Tuesday, 20 August 2013

Maiden Simplicity

After the long post looking at theme in gaming one of the realisations I have had is around game complexity. One of the benefits that a strong theme can bring to a game (along with other benefits of course) is that it allows us to craft, learn and play a more complex game. Having a game with multiple mechanics all running concurrently is challenging to learn with an abstract design, bring in a strong theme that works coherently with those mechanics and our human brains latch onto patterns and narrative to help us play and enjoy the game.

What does that mean for the Loch Maiden game, well with an already strong theme this means I should be tying the complexity where it exists to the theme as tightly as possible. There are still good reasons to simplify and hone the actual mechanics, but sometimes leaving in a piece of thematic complexity can help and embellish the gameplay.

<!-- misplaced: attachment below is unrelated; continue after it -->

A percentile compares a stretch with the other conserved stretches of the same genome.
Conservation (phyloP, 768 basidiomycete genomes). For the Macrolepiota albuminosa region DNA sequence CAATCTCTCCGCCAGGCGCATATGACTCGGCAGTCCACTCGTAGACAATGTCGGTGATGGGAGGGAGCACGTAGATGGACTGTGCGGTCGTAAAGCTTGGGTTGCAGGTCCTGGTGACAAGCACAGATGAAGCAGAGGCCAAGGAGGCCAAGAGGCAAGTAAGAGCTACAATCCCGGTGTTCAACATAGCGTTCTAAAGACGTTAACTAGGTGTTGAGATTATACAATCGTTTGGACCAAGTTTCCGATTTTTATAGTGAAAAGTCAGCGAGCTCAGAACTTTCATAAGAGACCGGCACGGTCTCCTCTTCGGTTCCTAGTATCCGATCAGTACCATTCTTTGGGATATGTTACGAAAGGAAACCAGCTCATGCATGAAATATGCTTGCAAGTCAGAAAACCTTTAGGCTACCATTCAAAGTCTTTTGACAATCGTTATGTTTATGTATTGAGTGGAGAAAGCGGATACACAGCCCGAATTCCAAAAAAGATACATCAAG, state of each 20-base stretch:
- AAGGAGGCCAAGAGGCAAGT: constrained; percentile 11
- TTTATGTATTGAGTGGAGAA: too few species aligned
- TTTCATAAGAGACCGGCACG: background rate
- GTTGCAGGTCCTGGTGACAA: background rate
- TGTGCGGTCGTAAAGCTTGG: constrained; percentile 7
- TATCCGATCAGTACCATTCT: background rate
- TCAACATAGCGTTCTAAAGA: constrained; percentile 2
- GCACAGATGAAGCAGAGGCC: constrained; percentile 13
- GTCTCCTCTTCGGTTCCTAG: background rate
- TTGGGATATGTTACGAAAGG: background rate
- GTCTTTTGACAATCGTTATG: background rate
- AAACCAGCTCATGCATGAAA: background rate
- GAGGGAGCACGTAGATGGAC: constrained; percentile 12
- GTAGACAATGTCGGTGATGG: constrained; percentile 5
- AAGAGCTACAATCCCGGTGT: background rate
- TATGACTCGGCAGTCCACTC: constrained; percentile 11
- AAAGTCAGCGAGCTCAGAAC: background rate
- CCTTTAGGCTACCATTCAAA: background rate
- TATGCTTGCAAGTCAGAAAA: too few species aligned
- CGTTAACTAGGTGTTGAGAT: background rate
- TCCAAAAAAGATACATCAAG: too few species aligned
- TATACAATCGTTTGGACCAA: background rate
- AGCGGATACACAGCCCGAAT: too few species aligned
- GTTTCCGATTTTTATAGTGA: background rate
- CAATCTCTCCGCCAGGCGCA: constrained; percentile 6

Perhaps a good example of this is the trait deck. The game as it is sitting now would run happily enough without traits (positive and negative cards that apply things like razor claws or boils to your monster). One of the narrative elements of the game is seeing your monster grow longer and having traits brings extra roleplay opportunities to your character and offer other attributes to that growth that differentiate the monsters. This definitely adds complexity, but it is logical thematic complexity and thus sits very well.

The mood mechanics also add complexity but with their strong tie-in to how the game flows and the theme with the maiden being the focus they should feel logical and approachable.

Monster sketch direct from the Galaxy Note 8 Sketchbook Pro app (via dropbox)

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